The Government has introduced a one‑off, twelve month amnesty for historical underpayment of Superannuation Guarantee (SG) which commenced 24 May 2018. The Bill incentivises employers to come forward and “do the right thing by their employees” by paying any unpaid superannuation in full, as well as the high rate of nominal interest.Focus-Professional-Group-meeting

However, the amnesty will make it easier to secure outstanding employee entitlements, by setting aside the penalties for late payment that are normally paid to the Government by employers.

Employers that do not take advantage of the amnesty will face higher penalties when they are subsequently caught – in general, a minimum 50% on top of the SG Charge they owe.

This measure is in addition to the Government’s other superannuation reforms, including:

  • giving the ATO the ability to seek court ordered penalties in cases where employers defy directions to pay their SG liabilities (including up to 12 months jail in the most egregious cases of non-payment);
  • requiring superannuation funds to report contributions received more frequently, at least monthly, to the ATO (to enable the ATO to identify non-compliance and take prompt action);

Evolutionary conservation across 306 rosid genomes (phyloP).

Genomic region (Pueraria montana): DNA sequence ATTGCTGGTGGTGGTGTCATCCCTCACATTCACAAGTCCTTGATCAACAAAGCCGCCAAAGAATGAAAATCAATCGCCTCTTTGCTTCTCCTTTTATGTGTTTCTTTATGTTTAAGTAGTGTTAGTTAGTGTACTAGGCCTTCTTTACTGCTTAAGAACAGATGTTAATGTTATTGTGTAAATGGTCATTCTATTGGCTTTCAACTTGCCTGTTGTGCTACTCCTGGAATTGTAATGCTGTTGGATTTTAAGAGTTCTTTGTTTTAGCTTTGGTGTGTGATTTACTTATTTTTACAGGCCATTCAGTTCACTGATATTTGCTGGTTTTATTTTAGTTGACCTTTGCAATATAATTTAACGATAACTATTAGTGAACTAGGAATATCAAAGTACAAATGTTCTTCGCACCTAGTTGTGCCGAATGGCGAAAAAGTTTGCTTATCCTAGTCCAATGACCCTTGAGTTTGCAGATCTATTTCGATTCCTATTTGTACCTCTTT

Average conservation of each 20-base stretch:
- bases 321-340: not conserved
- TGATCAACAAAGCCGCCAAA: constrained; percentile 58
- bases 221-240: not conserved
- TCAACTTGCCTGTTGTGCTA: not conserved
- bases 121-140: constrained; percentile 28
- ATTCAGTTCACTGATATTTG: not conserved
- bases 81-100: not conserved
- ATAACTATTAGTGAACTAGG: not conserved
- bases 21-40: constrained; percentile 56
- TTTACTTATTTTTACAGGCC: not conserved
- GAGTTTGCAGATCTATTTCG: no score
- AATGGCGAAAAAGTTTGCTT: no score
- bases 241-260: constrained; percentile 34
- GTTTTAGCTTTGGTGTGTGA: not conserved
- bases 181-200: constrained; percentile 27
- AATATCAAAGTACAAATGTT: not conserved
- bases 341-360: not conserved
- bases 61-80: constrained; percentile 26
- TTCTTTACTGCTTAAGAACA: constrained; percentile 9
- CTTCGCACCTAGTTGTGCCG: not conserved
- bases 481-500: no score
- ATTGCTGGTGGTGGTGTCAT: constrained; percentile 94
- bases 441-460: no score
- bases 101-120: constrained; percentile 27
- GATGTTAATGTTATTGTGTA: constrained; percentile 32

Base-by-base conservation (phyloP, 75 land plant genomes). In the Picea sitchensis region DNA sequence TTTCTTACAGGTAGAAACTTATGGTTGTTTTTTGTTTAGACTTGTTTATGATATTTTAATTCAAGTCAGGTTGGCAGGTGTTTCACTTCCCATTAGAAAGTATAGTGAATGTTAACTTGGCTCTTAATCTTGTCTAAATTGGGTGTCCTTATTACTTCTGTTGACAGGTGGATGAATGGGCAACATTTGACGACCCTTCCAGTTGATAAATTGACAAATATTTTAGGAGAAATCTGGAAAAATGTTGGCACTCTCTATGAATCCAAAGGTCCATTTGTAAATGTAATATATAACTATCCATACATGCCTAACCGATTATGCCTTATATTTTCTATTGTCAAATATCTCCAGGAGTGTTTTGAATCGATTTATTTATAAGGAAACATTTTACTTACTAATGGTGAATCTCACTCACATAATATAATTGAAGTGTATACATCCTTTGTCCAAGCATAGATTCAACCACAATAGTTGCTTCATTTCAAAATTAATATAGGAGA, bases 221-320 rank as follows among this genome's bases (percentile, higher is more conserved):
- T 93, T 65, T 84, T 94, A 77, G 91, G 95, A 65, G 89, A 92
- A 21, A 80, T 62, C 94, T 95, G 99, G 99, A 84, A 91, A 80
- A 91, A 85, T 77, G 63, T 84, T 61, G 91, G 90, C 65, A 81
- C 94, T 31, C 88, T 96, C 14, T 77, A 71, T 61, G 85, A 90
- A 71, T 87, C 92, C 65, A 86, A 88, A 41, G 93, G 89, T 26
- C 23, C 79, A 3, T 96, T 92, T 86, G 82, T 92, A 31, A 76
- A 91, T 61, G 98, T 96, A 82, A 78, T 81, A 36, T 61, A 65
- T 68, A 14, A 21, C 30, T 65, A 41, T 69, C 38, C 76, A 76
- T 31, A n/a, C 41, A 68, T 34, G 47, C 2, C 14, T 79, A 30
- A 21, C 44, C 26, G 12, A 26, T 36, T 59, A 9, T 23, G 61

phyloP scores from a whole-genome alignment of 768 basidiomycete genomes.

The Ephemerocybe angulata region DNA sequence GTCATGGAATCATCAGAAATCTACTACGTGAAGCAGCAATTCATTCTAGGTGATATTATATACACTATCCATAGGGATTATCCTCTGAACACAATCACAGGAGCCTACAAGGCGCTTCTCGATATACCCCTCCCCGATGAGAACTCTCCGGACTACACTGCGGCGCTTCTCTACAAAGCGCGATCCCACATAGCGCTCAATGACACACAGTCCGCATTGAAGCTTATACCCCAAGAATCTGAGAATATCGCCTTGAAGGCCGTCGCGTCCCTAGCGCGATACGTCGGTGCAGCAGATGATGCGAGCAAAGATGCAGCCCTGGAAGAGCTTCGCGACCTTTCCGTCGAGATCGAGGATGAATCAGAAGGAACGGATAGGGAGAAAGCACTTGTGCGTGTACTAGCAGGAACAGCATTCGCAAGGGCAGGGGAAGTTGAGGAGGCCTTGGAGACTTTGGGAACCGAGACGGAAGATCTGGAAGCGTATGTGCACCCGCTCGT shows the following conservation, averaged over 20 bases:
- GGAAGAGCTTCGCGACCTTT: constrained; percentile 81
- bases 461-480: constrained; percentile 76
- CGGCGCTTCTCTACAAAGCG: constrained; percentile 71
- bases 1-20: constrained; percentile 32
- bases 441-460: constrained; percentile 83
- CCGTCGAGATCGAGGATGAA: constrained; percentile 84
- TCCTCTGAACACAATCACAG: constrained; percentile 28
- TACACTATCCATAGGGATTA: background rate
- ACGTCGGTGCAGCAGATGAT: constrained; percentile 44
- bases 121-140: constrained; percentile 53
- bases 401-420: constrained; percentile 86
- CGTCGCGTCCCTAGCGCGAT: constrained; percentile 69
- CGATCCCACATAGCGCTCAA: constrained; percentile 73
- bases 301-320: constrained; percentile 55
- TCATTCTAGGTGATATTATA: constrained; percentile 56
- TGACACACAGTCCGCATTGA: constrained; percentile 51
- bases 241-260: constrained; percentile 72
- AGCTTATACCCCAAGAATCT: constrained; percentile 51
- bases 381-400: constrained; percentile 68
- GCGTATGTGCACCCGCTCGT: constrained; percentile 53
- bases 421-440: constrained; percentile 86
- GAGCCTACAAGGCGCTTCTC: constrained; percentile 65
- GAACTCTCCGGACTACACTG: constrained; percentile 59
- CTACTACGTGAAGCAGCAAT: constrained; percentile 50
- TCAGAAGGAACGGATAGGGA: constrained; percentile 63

• “bringing payroll reporting into the 21st century” through the rollout of Single Touch Payroll (STP); and
  • improving the effectiveness of the ATO’s recovery powers, including strengthening director penalty notices and the use of security bonds for high-risk employers, to ensure that unpaid superannuation is better collected by the ATO and paid to employees’ super accounts.

The Treasury Laws Amendment (Superannuation 2018 Measures) Bill 2018 also includes measures to streamline and support the integrity of superannuation tax system, by:

  • allowing employees with more than one employer to avoid inadvertent breaches of their concessional contribution cap from compulsory contributions by applying to the ATO for an exemption certificate for some of their employers; and
  • ensuring that the cap on tax-free retirement phase assets cannot be circumvented through the use of non-arm’s length expenditure or certain strategies using limited recourse borrowing arrangements (LRBAs).

Reference:
Assistant Treasurer’s Media Release, 24 May 2018 http://kmo.ministers.treasury.gov.au/media-release/056-2018/